GH: You’re right, in this country you don’t get much support as a classical musician. There are a few organizations around that can give help, like YCAT and Hattori, but in general funding for my development as a pianist comes from my family and a few sponsors without whom I would not be able to do this.
The Royal College of Music and my teacher Vanessa Latarche are always amazing and the fact that I was awarded a full scholarship to study there means that I can receive the musical education that I need. Apart from this I receive most of the help from outside of the UK. The Russian pianist Denis Matsuev has been incredibly good to me, along with the conductor Alexander Sladkovsky who is, in my opinion, one of the greatest conductors around at the moment.
Working with wonderful conductors and orchestras has really helped me grow and develop as a musician, I have learnt a lot from these people and will use these skills for the rest of my life. I don’t have an agent at present, but I am still getting lots of opportunities.
GT: There are good and bad agents, Sladkovsky has done everything though personal contacts.
GH: I don’t know what the problem was with him, but at my level agents can sometimes be too focused on their really big stars which means that the younger artists get overlooked, so I am very cautious in choosing an agent at this time. I just want to take it slowly and set everything up correctly for myself before taking that step.
GT: You have been with Vanessa Latarche for two years, how do you get along with her?
GH: Yes, after I met her at the Grand Piano Competition in Moscow a couple of years ago I went along for a visit to The Royal College of Music where she heard me play. We get along very well and have a great working relationship. Vanessa is really supportive in everything and makes sure I am keeping up with college work while also dealing with a reasonably busy performance schedule. She guides me in everything to do with my music, but I think the thing I like most about her is that she gives me enough freedom to do the things I want, while also giving me new ideas. I feel lucky that I can work with her.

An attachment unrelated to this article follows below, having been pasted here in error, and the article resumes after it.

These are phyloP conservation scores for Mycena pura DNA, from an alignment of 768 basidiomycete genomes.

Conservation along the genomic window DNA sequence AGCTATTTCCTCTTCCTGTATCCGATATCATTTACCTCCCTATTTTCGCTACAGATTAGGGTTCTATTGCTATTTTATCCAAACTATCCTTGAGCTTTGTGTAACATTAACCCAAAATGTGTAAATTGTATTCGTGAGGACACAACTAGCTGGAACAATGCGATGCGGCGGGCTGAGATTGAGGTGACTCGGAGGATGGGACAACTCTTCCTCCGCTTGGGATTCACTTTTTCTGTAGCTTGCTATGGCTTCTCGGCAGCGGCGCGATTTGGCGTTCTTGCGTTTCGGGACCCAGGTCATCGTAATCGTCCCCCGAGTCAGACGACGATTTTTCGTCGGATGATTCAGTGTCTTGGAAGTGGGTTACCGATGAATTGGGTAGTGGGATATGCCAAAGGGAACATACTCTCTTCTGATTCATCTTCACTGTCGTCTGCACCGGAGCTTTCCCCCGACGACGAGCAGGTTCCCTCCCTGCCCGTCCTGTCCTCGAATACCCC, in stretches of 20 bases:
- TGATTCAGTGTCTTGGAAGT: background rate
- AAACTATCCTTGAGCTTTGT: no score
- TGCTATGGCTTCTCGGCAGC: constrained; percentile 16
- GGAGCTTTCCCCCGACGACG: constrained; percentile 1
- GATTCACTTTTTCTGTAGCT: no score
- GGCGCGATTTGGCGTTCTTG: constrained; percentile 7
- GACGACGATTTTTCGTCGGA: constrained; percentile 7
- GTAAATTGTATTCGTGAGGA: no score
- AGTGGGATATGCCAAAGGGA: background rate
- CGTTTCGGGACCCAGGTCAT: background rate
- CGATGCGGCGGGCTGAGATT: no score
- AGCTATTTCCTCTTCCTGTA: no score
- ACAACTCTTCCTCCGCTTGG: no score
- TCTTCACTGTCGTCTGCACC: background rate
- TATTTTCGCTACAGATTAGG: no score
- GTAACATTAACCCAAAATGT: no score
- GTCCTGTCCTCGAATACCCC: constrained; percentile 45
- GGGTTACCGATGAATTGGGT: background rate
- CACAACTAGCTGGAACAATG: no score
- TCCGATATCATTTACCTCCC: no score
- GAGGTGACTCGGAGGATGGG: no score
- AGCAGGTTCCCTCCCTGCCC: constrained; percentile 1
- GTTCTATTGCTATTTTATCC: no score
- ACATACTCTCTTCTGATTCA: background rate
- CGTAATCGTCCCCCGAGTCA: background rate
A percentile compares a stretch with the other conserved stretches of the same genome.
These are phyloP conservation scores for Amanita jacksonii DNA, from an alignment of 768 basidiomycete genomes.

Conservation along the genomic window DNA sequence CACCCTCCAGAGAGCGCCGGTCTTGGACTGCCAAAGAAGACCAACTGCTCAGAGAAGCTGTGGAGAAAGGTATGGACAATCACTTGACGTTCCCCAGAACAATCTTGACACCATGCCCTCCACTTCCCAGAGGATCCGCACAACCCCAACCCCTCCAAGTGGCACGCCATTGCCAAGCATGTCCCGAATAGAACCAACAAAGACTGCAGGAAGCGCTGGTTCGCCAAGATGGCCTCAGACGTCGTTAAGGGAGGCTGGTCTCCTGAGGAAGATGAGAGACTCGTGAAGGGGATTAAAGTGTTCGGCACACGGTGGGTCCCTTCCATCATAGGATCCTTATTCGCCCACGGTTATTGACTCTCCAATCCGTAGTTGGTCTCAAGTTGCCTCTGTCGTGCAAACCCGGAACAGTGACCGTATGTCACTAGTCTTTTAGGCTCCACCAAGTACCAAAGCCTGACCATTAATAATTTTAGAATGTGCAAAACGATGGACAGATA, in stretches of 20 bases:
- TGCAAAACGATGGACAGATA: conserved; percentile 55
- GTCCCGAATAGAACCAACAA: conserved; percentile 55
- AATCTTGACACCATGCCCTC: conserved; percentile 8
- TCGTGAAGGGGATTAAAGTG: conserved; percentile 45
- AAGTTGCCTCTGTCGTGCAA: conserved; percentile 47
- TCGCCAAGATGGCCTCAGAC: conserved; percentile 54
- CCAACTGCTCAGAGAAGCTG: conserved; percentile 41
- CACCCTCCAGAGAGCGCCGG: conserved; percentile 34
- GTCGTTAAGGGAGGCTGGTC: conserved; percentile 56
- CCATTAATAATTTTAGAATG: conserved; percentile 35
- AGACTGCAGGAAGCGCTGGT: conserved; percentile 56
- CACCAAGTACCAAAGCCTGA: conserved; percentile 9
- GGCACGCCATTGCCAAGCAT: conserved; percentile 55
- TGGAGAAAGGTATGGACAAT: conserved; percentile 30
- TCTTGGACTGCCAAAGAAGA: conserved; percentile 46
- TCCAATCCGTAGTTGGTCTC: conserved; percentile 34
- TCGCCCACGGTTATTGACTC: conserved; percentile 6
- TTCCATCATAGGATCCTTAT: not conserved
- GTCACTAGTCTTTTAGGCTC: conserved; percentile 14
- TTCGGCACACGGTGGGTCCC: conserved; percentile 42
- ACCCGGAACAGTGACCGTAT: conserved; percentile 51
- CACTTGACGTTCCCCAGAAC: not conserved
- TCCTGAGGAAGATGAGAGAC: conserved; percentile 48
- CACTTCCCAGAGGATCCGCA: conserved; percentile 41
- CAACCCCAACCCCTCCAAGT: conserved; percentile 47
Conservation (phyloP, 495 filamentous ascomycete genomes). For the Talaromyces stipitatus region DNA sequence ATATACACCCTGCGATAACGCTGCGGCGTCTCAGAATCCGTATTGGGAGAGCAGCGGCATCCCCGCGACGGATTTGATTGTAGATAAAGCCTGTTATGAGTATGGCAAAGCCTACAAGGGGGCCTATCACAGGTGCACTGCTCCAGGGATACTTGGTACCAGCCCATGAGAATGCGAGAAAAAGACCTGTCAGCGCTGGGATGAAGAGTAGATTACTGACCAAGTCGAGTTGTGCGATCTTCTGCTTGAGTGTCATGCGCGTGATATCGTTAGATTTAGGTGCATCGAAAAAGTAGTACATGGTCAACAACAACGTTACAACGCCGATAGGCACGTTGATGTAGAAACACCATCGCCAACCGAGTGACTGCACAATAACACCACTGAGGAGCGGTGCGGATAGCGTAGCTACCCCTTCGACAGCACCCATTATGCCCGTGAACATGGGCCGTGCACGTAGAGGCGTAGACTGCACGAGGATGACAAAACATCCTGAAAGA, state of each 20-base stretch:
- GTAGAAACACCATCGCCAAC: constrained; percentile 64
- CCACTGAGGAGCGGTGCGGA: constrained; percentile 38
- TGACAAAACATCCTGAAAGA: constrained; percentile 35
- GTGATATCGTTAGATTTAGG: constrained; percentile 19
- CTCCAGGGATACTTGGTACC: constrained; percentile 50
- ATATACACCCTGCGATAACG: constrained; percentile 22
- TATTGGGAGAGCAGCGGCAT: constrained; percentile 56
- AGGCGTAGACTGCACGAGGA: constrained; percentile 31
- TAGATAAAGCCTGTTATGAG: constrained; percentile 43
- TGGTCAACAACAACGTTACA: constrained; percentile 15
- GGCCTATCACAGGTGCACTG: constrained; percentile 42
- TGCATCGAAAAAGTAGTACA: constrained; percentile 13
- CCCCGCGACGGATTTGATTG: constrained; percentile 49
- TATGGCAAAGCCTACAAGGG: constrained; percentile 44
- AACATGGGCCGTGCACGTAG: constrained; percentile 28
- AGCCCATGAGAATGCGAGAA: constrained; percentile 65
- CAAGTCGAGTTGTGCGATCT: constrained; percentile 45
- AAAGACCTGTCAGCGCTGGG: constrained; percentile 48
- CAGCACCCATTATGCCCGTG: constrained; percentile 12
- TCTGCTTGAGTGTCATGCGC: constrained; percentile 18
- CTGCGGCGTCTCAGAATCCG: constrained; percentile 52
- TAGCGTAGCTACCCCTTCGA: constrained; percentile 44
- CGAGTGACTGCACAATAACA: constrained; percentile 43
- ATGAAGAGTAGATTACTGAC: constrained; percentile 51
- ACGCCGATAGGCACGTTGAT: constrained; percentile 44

GT: What about competitions, they can help get concerts on the so-called circuit?
GH: At the present I am getting enough concerts, I am really very busy, and I am not planning on taking part in any competitions in the near future. I would rather play music for an audience who want to hear me perform than being judged by people who are looking for a specific way of playing.
GT: I think you’re quite right about a lot of these people, they have people who been doing competitions for 20 or 30 years; mature musicians are winning at 30, 32 years old and through concerts one learns music.
GH: There are some people who might play in a certain way to win a competition, safe, steady technique, nothing too flamboyant or stylish. So then the competition becomes a critique of your technique. That just leads to competitors playing without taking any risks, which might be one way to win.
People might say that this is a clinical and rather dull way to perform, they might say that music is an art form and as such it should be allowed to breathe and develop within a performer’s own style. I myself don’t want to change my playing style, I don’t want to change my artistic ideas in order to win a competition.
GT: I think you are right, a lot of musicians come out of Russia, Korea and China and most of these musicians are being taught by their teachers to win competitions almost programmed to win £5,000 or £10,000 and then they maybe get a lot of concerts but it doesn’t always work out that way, they have to have feeling for the music whether it is Chopin or Brahms, Beethoven, interpretation is an art form , it’s not a question of so much money and a lot of dates, it seems you are doing it the right way.
GH: For me competitions are just a platform, but I have been very, very lucky to have been be supported by people like Lang Lang, Denis Matsuev and Alexander Sladkovsky who have helped by offering me some big concerts. Without those people I would never have had such a good start.